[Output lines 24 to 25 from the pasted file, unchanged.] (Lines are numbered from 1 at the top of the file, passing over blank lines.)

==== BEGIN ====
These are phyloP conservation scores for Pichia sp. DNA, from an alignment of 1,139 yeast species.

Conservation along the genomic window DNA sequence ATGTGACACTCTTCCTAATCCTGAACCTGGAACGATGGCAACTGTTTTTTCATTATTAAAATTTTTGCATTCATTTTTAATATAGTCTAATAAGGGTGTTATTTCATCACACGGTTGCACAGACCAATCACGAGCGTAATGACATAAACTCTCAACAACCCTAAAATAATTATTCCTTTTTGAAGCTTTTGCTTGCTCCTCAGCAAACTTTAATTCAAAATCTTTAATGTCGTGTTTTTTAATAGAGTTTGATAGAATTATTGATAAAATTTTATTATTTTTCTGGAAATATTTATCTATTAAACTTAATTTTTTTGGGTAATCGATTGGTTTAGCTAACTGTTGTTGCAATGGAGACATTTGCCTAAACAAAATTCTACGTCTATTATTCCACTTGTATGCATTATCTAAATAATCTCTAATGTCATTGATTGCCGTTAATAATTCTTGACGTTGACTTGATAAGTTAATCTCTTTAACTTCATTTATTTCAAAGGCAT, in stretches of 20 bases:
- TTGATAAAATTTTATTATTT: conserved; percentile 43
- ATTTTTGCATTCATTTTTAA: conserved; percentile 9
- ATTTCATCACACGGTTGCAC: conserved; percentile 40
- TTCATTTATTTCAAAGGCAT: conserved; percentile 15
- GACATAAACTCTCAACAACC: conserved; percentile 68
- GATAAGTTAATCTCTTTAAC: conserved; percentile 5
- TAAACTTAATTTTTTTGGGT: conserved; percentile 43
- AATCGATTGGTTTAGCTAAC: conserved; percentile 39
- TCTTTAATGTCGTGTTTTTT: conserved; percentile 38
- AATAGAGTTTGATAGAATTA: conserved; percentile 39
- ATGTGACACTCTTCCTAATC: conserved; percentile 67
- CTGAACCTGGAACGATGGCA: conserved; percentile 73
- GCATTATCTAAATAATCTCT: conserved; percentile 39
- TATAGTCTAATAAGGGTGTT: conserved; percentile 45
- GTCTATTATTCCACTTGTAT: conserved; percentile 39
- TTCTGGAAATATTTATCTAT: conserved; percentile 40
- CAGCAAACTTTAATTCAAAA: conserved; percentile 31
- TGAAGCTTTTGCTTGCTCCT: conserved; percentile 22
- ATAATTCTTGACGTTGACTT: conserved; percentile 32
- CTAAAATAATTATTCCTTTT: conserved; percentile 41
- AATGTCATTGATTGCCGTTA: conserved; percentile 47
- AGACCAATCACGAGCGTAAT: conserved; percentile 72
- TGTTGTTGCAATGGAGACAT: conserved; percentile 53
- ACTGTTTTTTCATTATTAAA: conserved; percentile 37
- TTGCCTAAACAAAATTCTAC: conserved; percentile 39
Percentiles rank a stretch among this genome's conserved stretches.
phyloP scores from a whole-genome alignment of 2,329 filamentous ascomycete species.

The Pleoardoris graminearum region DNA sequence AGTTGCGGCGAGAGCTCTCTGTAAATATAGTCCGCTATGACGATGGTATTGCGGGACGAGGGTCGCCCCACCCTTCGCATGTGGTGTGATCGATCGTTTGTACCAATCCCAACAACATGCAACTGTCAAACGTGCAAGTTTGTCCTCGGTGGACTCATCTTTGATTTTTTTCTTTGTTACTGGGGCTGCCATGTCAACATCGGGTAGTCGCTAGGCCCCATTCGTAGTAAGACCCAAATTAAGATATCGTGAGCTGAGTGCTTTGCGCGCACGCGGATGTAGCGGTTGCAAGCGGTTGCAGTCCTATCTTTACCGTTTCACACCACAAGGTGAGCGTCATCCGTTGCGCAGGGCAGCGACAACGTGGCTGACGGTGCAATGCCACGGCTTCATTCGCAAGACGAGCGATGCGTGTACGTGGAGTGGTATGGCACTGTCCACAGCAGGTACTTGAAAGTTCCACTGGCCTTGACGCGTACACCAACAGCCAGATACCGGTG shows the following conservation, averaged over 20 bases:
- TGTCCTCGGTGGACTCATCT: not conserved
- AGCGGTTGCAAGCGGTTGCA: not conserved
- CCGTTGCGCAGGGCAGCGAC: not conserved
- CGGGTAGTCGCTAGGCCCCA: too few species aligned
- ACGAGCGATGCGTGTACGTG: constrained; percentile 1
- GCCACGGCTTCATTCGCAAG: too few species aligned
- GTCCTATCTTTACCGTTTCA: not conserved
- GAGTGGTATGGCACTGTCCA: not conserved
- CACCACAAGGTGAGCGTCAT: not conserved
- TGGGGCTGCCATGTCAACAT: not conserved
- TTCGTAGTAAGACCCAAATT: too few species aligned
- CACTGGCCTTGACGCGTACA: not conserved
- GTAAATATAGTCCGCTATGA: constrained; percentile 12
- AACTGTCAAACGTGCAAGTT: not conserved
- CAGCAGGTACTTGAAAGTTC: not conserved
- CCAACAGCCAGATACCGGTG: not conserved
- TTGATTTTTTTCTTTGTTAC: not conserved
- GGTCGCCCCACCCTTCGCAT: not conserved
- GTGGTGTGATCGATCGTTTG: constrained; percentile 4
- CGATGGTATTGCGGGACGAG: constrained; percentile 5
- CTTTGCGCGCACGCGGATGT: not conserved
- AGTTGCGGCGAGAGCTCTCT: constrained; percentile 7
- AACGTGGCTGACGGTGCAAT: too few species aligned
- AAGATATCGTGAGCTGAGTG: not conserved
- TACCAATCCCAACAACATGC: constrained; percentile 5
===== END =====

- AGACCAATCACGAGCGTAAT: conserved; percentile 72
- TGTTGTTGCAATGGAGACAT: conserved; percentile 53